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Additive effects of PDGF receptor beta signaling pathways in vascular smooth muscle cell development.

Tallquist MD, French WJ, Soriano P - PLoS Biol. (2003)

Bottom Line: A decrease in either receptor expression levels or disruption of multiple downstream signaling pathways lead to a significant reduction in v/p.Conversely, loss of RasGAP binding leads to an increase in this same cell population, implicating a potential role for this effector in attenuating the PDGFRbeta signal.The combined in vivo and biochemical data suggest that the summation of pathways associated with the PDGFRbeta signal transduction determines the expansion of developing v/p cells.

View Article: PubMed Central - PubMed

Affiliation: Program in Developmental Biology and Division of Basic Sciences, Fred Hutchinson Cancer Research Center, Seattle, Washington, USA. michelle.tallquist@utsouthwestern.edu

ABSTRACT
The platelet-derived growth factor beta receptor (PDGFRbeta) is known to activate many molecules involved in signal transduction and has been a paradigm for receptor tyrosine kinase signaling for many years. We have sought to determine the role of individual signaling components downstream of this receptor in vivo by analyzing an allelic series of tyrosine-phenylalanine mutations that prevent binding of specific signal transduction components. Here we show that the incidence of vascular smooth muscle cells/pericytes (v/p), a PDGFRbeta-dependent cell type, can be correlated to the amount of receptor expressed and the number of activated signal transduction pathways. A decrease in either receptor expression levels or disruption of multiple downstream signaling pathways lead to a significant reduction in v/p. Conversely, loss of RasGAP binding leads to an increase in this same cell population, implicating a potential role for this effector in attenuating the PDGFRbeta signal. The combined in vivo and biochemical data suggest that the summation of pathways associated with the PDGFRbeta signal transduction determines the expansion of developing v/p cells.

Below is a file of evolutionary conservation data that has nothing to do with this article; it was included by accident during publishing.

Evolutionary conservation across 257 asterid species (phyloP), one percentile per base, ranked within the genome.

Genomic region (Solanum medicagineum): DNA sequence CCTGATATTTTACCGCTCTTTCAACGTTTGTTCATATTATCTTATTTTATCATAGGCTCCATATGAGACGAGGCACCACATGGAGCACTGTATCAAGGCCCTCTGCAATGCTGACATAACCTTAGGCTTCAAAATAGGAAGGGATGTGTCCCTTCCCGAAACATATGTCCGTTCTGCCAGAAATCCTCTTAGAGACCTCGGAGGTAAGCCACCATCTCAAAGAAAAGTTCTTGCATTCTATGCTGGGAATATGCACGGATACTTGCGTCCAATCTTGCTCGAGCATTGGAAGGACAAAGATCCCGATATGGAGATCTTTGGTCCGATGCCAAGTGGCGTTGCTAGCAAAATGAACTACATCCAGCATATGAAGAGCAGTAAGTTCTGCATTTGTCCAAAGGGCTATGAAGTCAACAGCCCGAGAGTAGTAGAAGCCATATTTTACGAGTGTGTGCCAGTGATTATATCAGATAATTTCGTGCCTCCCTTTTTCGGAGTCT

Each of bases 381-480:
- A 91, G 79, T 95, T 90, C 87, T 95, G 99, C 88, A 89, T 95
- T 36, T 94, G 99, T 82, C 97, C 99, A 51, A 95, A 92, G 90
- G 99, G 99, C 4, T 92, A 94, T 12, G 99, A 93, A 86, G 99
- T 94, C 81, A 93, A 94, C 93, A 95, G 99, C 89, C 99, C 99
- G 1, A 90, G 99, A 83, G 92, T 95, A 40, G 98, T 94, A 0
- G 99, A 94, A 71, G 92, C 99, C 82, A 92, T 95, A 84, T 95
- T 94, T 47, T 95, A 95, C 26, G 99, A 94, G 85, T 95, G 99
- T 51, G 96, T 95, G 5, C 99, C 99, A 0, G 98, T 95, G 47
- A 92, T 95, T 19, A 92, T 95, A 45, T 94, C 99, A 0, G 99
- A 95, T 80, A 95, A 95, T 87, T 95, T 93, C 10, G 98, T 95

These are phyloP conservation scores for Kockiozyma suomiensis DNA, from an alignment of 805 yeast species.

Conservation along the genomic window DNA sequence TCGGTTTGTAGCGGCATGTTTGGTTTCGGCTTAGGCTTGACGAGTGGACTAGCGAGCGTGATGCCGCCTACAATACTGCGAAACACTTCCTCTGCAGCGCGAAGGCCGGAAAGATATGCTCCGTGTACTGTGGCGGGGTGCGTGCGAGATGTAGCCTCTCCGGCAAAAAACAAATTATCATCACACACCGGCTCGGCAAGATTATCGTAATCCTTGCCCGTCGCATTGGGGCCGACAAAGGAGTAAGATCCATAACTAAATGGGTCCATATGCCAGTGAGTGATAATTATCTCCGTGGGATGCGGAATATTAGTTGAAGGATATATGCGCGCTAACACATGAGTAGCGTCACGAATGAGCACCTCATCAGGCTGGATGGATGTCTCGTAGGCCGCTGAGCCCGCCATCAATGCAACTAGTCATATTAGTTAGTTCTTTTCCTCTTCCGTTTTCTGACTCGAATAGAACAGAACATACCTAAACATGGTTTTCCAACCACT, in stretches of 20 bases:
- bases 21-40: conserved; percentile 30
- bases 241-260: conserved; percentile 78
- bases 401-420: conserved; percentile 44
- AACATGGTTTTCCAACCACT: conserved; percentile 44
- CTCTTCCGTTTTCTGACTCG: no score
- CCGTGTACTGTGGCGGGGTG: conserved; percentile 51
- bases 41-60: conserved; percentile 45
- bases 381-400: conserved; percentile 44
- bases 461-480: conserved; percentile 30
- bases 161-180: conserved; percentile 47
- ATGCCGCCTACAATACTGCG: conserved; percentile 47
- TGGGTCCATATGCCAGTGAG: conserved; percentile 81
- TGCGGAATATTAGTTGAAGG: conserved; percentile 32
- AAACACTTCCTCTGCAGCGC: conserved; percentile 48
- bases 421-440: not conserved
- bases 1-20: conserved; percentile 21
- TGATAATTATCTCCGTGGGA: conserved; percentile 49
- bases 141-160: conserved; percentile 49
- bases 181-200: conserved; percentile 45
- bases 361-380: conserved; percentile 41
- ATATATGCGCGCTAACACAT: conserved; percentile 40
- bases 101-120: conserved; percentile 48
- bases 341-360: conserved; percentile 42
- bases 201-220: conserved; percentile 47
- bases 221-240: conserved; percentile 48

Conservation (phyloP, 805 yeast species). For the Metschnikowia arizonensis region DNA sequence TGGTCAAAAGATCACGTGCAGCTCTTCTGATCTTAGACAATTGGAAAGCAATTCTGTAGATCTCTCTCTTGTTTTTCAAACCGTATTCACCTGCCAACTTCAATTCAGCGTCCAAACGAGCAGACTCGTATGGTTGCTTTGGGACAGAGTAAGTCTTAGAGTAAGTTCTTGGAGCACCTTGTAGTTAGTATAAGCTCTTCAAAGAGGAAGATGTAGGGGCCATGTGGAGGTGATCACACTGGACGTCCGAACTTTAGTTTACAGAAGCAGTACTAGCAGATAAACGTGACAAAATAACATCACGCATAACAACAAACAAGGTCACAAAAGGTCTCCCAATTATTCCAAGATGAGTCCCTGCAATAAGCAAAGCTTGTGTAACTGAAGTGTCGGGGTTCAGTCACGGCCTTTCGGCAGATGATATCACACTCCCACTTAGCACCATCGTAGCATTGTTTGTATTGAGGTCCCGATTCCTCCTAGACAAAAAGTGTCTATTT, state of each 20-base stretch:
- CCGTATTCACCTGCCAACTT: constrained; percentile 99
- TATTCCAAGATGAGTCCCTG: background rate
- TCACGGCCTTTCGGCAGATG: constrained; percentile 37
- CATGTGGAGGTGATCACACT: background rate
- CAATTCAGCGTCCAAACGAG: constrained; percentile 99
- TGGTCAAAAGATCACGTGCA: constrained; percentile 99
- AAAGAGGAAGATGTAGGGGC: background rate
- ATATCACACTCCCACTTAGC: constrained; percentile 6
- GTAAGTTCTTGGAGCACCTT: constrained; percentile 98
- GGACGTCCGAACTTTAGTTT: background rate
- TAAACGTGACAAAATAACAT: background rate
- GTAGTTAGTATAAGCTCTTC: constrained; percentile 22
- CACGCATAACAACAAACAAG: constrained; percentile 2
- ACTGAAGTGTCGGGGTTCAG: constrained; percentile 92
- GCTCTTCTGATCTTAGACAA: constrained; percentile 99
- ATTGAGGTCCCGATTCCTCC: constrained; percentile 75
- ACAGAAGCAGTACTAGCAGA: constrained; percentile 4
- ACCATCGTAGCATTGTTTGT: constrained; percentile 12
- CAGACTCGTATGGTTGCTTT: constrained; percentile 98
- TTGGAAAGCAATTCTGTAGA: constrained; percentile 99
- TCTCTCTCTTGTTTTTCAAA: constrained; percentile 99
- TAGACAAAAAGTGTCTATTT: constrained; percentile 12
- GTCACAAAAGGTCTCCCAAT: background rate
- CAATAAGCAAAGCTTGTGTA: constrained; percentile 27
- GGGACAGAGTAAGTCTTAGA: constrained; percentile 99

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Targeting Strategy and Southern Blot(A) Targeting vector used to create F5 mutant allele. Two exons contain all five mutated tyrosines.(B) Targeting vector containing mutations in 5′ exons used to generate the F7 mutant allele.(C) Wild-type allele.(D) Targeted allele with PGK–neo removal. Restriction enzyme abbreviations: Sp, SpeI; A, Asp718; S, SacI; RV, EcoRV; H, HindIII; X, XhoI; and RI, EcoRI. Green boxes indicate probes used in Southern blotting for F7-targeted ES cells. The blue arrow indicates the exon where point mutation causes frameshift in truncation mutation. Black boxes indicate wild-type exons. Red boxes indicate exons containing targeted mutations. Restriction enzymes in red indicate sites introduced by mutagenesis to verify proper homologous recombination by Southern blotting. Circles denote FRT sites. Triangles denote loxP sites.(E) Southern blot results from various ES cell lines. SpeI digest using P1 probe. Blot with P2 probe gave expected results (data not shown). Lanes 1 and 3, F5 allele targeted. Lanes 2 and 4, wild-type allele targeted. Lanes 5 and 7, F5 mutant ES cells after and before Cre activity, respectively. Lane 6, wild-type ES cell clone.